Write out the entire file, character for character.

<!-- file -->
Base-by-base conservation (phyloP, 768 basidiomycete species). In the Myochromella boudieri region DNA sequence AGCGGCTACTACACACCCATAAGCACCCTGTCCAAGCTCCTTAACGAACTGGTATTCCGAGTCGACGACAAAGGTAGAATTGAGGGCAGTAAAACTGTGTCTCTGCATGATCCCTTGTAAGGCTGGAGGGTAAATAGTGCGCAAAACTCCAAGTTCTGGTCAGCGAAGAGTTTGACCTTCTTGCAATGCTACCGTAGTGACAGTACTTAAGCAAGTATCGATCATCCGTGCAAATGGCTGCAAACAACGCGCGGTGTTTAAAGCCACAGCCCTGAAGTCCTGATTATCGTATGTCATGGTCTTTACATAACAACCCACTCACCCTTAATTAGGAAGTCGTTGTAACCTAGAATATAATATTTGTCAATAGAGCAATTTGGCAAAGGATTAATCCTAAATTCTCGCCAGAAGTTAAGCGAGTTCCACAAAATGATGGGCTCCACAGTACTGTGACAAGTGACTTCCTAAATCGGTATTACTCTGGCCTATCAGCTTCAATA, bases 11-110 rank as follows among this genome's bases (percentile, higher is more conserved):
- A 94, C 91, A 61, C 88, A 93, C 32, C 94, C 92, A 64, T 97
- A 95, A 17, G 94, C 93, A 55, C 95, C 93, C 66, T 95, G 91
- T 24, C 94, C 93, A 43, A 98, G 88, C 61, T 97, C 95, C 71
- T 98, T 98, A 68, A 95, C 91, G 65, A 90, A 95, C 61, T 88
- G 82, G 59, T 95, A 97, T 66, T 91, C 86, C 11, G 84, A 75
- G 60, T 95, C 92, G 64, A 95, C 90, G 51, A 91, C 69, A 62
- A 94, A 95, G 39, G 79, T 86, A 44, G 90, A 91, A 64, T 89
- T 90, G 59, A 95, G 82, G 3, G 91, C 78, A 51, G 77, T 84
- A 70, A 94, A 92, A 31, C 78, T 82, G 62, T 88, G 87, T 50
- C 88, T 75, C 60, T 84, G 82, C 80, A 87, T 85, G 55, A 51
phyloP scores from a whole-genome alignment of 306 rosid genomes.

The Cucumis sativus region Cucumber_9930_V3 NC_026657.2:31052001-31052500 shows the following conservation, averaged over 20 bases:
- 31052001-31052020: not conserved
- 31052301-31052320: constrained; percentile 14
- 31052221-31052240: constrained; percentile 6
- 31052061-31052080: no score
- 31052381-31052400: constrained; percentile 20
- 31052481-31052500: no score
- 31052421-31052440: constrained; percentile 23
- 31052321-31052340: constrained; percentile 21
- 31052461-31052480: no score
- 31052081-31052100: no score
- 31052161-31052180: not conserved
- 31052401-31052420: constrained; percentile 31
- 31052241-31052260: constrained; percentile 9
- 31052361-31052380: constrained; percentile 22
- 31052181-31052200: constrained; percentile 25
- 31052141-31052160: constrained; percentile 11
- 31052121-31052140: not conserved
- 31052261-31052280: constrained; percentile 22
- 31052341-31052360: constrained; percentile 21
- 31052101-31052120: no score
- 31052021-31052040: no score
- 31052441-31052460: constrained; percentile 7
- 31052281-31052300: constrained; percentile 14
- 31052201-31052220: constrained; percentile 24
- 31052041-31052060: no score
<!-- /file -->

Base-by-base conservation (phyloP, 768 basidiomycete species). In the Myochromella boudieri region DNA sequence AGCGGCTACTACACACCCATAAGCACCCTGTCCAAGCTCCTTAACGAACTGGTATTCCGAGTCGACGACAAAGGTAGAATTGAGGGCAGTAAAACTGTGTCTCTGCATGATCCCTTGTAAGGCTGGAGGGTAAATAGTGCGCAAAACTCCAAGTTCTGGTCAGCGAAGAGTTTGACCTTCTTGCAATGCTACCGTAGTGACAGTACTTAAGCAAGTATCGATCATCCGTGCAAATGGCTGCAAACAACGCGCGGTGTTTAAAGCCACAGCCCTGAAGTCCTGATTATCGTATGTCATGGTCTTTACATAACAACCCACTCACCCTTAATTAGGAAGTCGTTGTAACCTAGAATATAATATTTGTCAATAGAGCAATTTGGCAAAGGATTAATCCTAAATTCTCGCCAGAAGTTAAGCGAGTTCCACAAAATGATGGGCTCCACAGTACTGTGACAAGTGACTTCCTAAATCGGTATTACTCTGGCCTATCAGCTTCAATA, bases 11-110 rank as follows among this genome's bases (percentile, higher is more conserved):
- A 94, C 91, A 61, C 88, A 93, C 32, C 94, C 92, A 64, T 97
- A 95, A 17, G 94, C 93, A 55, C 95, C 93, C 66, T 95, G 91
- T 24, C 94, C 93, A 43, A 98, G 88, C 61, T 97, C 95, C 71
- T 98, T 98, A 68, A 95, C 91, G 65, A 90, A 95, C 61, T 88
- G 82, G 59, T 95, A 97, T 66, T 91, C 86, C 11, G 84, A 75
- G 60, T 95, C 92, G 64, A 95, C 90, G 51, A 91, C 69, A 62
- A 94, A 95, G 39, G 79, T 86, A 44, G 90, A 91, A 64, T 89
- T 90, G 59, A 95, G 82, G 3, G 91, C 78, A 51, G 77, T 84
- A 70, A 94, A 92, A 31, C 78, T 82, G 62, T 88, G 87, T 50
- C 88, T 75, C 60, T 84, G 82, C 80, A 87, T 85, G 55, A 51
phyloP scores from a whole-genome alignment of 306 rosid genomes.

The Cucumis sativus region Cucumber_9930_V3 NC_026657.2:31052001-31052500 shows the following conservation, averaged over 20 bases:
- 31052001-31052020: not conserved
- 31052301-31052320: constrained; percentile 14
- 31052221-31052240: constrained; percentile 6
- 31052061-31052080: no score
- 31052381-31052400: constrained; percentile 20
- 31052481-31052500: no score
- 31052421-31052440: constrained; percentile 23
- 31052321-31052340: constrained; percentile 21
- 31052461-31052480: no score
- 31052081-31052100: no score
- 31052161-31052180: not conserved
- 31052401-31052420: constrained; percentile 31
- 31052241-31052260: constrained; percentile 9
- 31052361-31052380: constrained; percentile 22
- 31052181-31052200: constrained; percentile 25
- 31052141-31052160: constrained; percentile 11
- 31052121-31052140: not conserved
- 31052261-31052280: constrained; percentile 22
- 31052341-31052360: constrained; percentile 21
- 31052101-31052120: no score
- 31052021-31052040: no score
- 31052441-31052460: constrained; percentile 7
- 31052281-31052300: constrained; percentile 14
- 31052201-31052220: constrained; percentile 24
- 31052041-31052060: no score